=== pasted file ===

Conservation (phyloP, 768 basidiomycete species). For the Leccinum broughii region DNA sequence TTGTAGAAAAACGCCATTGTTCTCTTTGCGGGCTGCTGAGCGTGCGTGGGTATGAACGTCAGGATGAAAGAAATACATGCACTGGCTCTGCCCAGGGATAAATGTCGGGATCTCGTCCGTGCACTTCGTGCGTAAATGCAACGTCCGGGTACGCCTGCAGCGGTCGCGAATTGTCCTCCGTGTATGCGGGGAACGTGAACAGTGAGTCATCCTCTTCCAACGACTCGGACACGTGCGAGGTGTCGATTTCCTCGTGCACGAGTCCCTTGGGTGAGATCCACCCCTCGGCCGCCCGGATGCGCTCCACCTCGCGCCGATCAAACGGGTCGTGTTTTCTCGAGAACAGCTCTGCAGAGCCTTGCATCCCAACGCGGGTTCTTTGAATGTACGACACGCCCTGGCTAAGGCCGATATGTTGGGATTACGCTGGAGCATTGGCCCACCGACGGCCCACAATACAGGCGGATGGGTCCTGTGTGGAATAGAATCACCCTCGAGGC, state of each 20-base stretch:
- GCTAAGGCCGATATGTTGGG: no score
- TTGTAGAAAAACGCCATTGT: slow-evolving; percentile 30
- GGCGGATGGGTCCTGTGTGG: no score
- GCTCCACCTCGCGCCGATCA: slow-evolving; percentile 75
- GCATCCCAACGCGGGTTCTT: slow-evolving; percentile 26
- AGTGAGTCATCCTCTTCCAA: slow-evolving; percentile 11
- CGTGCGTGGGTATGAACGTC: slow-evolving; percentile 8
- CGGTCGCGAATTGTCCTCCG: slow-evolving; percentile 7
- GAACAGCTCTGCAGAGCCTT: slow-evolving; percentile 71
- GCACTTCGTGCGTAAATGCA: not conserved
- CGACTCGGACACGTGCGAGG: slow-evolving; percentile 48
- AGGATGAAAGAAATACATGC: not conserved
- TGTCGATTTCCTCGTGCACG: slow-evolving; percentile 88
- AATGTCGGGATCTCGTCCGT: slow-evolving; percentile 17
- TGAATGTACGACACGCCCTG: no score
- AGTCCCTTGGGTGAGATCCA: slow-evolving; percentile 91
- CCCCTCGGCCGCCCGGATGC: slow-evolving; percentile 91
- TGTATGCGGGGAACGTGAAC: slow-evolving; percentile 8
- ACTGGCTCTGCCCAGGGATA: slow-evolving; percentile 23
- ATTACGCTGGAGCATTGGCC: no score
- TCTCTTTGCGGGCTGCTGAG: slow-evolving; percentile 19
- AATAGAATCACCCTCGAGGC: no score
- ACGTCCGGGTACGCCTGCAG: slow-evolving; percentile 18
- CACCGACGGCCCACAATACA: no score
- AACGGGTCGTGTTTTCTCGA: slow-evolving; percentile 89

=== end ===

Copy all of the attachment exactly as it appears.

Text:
Conservation (phyloP, 768 basidiomycete species). For the Leccinum broughii region DNA sequence TTGTAGAAAAACGCCATTGTTCTCTTTGCGGGCTGCTGAGCGTGCGTGGGTATGAACGTCAGGATGAAAGAAATACATGCACTGGCTCTGCCCAGGGATAAATGTCGGGATCTCGTCCGTGCACTTCGTGCGTAAATGCAACGTCCGGGTACGCCTGCAGCGGTCGCGAATTGTCCTCCGTGTATGCGGGGAACGTGAACAGTGAGTCATCCTCTTCCAACGACTCGGACACGTGCGAGGTGTCGATTTCCTCGTGCACGAGTCCCTTGGGTGAGATCCACCCCTCGGCCGCCCGGATGCGCTCCACCTCGCGCCGATCAAACGGGTCGTGTTTTCTCGAGAACAGCTCTGCAGAGCCTTGCATCCCAACGCGGGTTCTTTGAATGTACGACACGCCCTGGCTAAGGCCGATATGTTGGGATTACGCTGGAGCATTGGCCCACCGACGGCCCACAATACAGGCGGATGGGTCCTGTGTGGAATAGAATCACCCTCGAGGC, state of each 20-base stretch:
- GCTAAGGCCGATATGTTGGG: no score
- TTGTAGAAAAACGCCATTGT: slow-evolving; percentile 30
- GGCGGATGGGTCCTGTGTGG: no score
- GCTCCACCTCGCGCCGATCA: slow-evolving; percentile 75
- GCATCCCAACGCGGGTTCTT: slow-evolving; percentile 26
- AGTGAGTCATCCTCTTCCAA: slow-evolving; percentile 11
- CGTGCGTGGGTATGAACGTC: slow-evolving; percentile 8
- CGGTCGCGAATTGTCCTCCG: slow-evolving; percentile 7
- GAACAGCTCTGCAGAGCCTT: slow-evolving; percentile 71
- GCACTTCGTGCGTAAATGCA: not conserved
- CGACTCGGACACGTGCGAGG: slow-evolving; percentile 48
- AGGATGAAAGAAATACATGC: not conserved
- TGTCGATTTCCTCGTGCACG: slow-evolving; percentile 88
- AATGTCGGGATCTCGTCCGT: slow-evolving; percentile 17
- TGAATGTACGACACGCCCTG: no score
- AGTCCCTTGGGTGAGATCCA: slow-evolving; percentile 91
- CCCCTCGGCCGCCCGGATGC: slow-evolving; percentile 91
- TGTATGCGGGGAACGTGAAC: slow-evolving; percentile 8
- ACTGGCTCTGCCCAGGGATA: slow-evolving; percentile 23
- ATTACGCTGGAGCATTGGCC: no score
- TCTCTTTGCGGGCTGCTGAG: slow-evolving; percentile 19
- AATAGAATCACCCTCGAGGC: no score
- ACGTCCGGGTACGCCTGCAG: slow-evolving; percentile 18
- CACCGACGGCCCACAATACA: no score
- AACGGGTCGTGTTTTCTCGA: slow-evolving; percentile 89